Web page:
To demonstrate the viability of a mediated architecture, mediators are being built for some early manufacturability validation tasks. For instance, one mediator is to support analysis of variation of tolerance in a composite structure. The application uses a conventional tool, the SAS statistical analysis package. Needed data are stored in several databases, as DEC VAX MIP for specifications, IBM CATIA for design drawings, and simple files for the logs from pre-production manufacturing and assembly tests. From all these sources data must be selected, converted, abstracted, and merged, prior to forwarding tables to the application. Some later mediators will support browsing, since already more than 50 databases have been identified, and this number will grow greatly as more subcontractors are brought into the production process. General tolerance management, tracking of engineering changes, assigning test and failure reports are all tasks requiring mediated services. The long term objective of this integration is to close the loops in the manufacturing processes, creating the infrastructure for responsive design, flexible manufacturing, and high product utilization.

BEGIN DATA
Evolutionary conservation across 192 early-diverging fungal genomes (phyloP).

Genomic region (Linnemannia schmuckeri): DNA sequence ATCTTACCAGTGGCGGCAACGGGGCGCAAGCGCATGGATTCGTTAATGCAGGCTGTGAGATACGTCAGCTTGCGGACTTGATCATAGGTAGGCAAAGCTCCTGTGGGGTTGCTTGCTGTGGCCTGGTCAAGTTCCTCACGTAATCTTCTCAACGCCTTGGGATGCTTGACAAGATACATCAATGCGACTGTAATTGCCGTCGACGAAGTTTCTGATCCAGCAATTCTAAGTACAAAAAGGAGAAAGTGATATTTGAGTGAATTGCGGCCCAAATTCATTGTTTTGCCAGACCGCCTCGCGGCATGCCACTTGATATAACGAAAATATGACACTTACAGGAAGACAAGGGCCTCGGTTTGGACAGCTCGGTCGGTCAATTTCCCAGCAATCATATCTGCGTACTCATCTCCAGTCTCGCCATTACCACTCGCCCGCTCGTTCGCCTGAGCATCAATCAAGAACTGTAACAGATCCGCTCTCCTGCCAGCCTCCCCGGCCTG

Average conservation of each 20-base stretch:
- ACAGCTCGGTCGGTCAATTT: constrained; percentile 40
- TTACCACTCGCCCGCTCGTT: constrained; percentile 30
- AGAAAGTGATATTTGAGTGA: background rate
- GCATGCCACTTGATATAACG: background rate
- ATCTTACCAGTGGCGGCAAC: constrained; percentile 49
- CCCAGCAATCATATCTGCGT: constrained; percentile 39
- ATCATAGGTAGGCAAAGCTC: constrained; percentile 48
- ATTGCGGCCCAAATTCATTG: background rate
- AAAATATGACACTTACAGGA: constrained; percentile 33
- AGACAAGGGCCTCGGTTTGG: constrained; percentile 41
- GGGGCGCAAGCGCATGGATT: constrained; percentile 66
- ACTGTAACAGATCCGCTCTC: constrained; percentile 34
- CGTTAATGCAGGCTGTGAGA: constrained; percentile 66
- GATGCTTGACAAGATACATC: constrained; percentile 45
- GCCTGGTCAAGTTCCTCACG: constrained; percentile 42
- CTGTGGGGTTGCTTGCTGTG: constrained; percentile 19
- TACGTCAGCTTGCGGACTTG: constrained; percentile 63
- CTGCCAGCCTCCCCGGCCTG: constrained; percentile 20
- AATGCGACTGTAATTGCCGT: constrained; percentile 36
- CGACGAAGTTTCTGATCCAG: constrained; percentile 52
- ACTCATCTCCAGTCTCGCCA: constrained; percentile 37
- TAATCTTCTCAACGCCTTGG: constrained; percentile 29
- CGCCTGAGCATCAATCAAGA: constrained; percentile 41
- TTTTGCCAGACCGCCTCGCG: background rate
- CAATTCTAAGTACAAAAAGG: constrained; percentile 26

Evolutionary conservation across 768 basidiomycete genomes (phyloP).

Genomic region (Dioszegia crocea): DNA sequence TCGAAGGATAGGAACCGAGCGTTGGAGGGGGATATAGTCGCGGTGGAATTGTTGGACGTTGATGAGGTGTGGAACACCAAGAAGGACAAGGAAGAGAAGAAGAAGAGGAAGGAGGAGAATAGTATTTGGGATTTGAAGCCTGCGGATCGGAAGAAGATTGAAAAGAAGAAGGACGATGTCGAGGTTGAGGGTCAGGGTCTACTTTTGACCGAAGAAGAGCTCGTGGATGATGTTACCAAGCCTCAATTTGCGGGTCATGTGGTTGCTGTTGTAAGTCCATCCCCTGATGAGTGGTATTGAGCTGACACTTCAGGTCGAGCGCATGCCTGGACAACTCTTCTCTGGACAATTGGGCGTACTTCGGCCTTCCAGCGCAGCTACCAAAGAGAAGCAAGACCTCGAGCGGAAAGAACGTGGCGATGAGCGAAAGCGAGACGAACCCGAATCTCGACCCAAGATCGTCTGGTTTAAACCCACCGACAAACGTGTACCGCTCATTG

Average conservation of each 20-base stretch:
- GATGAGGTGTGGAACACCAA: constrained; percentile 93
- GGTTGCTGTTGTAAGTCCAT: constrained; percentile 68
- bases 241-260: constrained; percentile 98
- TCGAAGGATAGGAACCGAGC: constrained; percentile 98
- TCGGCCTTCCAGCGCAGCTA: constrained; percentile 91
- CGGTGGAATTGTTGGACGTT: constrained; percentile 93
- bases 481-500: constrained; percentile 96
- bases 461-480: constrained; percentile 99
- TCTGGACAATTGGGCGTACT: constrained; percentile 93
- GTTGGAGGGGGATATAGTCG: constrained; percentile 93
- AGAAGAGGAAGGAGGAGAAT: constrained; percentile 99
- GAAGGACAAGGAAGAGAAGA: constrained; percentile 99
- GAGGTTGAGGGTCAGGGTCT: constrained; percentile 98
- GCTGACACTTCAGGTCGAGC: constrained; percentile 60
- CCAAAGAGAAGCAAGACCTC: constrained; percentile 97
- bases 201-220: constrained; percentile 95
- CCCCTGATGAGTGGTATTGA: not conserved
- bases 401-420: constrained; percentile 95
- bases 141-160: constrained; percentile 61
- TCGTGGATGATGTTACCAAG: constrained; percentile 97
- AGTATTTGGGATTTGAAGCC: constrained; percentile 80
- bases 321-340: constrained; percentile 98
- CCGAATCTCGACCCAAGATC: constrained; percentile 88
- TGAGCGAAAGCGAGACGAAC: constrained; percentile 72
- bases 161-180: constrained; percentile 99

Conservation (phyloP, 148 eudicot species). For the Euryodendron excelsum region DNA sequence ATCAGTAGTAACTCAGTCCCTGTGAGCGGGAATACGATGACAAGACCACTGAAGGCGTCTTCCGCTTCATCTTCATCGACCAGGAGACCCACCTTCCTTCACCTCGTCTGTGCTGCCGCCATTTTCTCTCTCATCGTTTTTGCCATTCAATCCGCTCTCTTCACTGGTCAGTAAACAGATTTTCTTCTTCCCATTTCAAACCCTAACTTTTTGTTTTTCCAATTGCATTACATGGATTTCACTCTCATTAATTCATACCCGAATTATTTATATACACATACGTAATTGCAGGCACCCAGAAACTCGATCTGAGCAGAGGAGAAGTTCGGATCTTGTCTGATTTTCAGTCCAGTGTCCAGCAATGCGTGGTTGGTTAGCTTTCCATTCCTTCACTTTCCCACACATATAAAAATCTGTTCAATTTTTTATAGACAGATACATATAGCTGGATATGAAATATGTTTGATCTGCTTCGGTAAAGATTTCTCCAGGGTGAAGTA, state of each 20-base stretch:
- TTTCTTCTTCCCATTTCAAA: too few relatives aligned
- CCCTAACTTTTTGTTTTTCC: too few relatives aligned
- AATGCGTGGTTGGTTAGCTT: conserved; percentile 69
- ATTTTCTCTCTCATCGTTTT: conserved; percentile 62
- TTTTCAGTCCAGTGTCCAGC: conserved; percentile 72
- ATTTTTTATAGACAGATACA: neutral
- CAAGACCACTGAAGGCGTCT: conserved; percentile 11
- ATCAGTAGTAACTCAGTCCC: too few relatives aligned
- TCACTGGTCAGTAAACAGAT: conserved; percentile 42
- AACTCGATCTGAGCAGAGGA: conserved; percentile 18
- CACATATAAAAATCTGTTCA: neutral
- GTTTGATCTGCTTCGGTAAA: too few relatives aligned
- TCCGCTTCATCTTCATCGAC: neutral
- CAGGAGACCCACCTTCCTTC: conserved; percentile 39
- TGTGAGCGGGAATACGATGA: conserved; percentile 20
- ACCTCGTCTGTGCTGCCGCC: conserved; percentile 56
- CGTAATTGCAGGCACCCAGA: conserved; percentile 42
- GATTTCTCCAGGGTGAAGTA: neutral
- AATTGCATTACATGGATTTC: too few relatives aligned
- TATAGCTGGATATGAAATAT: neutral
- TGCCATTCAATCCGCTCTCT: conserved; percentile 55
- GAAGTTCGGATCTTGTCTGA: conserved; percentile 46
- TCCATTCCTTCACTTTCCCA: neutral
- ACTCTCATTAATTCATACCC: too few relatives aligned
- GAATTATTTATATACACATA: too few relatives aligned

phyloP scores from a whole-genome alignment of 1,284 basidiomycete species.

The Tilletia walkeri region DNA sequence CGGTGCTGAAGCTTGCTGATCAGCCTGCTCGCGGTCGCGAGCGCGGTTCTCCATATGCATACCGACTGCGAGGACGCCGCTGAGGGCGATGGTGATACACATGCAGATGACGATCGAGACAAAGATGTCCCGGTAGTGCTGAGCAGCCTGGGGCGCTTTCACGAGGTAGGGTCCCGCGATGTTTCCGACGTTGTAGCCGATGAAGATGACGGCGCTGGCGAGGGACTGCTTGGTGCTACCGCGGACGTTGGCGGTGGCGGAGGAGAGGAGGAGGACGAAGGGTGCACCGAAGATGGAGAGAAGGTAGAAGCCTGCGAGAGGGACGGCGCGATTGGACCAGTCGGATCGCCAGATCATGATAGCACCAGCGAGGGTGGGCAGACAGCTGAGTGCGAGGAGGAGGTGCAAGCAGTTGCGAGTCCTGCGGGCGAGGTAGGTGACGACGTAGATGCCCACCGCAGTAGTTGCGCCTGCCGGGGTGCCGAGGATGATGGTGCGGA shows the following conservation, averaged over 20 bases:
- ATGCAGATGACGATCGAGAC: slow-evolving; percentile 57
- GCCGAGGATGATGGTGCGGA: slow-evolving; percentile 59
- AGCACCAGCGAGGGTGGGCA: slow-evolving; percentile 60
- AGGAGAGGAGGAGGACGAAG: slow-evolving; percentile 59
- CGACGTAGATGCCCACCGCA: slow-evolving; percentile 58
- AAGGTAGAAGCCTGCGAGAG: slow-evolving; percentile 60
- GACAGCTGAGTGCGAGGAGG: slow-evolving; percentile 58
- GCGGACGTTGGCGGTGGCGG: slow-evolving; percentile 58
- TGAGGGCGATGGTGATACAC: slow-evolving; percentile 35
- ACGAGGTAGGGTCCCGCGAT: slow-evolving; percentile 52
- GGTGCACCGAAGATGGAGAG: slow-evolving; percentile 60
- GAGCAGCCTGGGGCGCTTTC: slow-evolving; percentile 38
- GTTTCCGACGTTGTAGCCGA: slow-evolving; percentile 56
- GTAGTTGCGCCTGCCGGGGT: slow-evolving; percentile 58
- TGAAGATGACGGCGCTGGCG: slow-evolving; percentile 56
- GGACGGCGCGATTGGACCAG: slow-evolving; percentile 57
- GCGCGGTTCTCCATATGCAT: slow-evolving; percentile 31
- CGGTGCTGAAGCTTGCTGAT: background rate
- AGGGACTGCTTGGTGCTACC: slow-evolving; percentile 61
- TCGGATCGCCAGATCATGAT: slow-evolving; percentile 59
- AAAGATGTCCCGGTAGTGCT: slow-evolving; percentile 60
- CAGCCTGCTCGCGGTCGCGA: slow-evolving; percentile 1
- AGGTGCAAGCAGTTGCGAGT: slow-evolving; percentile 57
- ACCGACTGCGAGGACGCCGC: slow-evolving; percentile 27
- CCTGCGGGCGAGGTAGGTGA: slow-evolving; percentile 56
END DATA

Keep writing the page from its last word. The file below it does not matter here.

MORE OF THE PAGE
To compose these mediated systems a flexible information transport mechanism is being established, based on KQML, tested earlier in PACT. KQML assumes a distributed, asynchronous environment and permits the transport of information in rule, object, equation, and even tuple form. The sender and receiver have, of course, to agree on the representation and the scope or shared ontology.



We have illustrated aspects of processing in a mediated architecture. The architecture is intended to envelop a number of technologies, ranging from extension to database services to knowledge-driven inferential schemes. When appropriate, mediation will also employ mathematically-based algorithms. These processing functions can be classified into four categories that depend on each other.

These types of functions will be composed in a variety of ways. The actual selection and composition must be based on understanding the needs of the information consuming application and the capabilities of the underlying data sources. Developing formal models, and representing them in a processable manner should allow rapid creation, adaptation, and reuse of mediating programs. By building early prototypes, we can learn new concepts of integration, and develop a scientific approach to integration technology.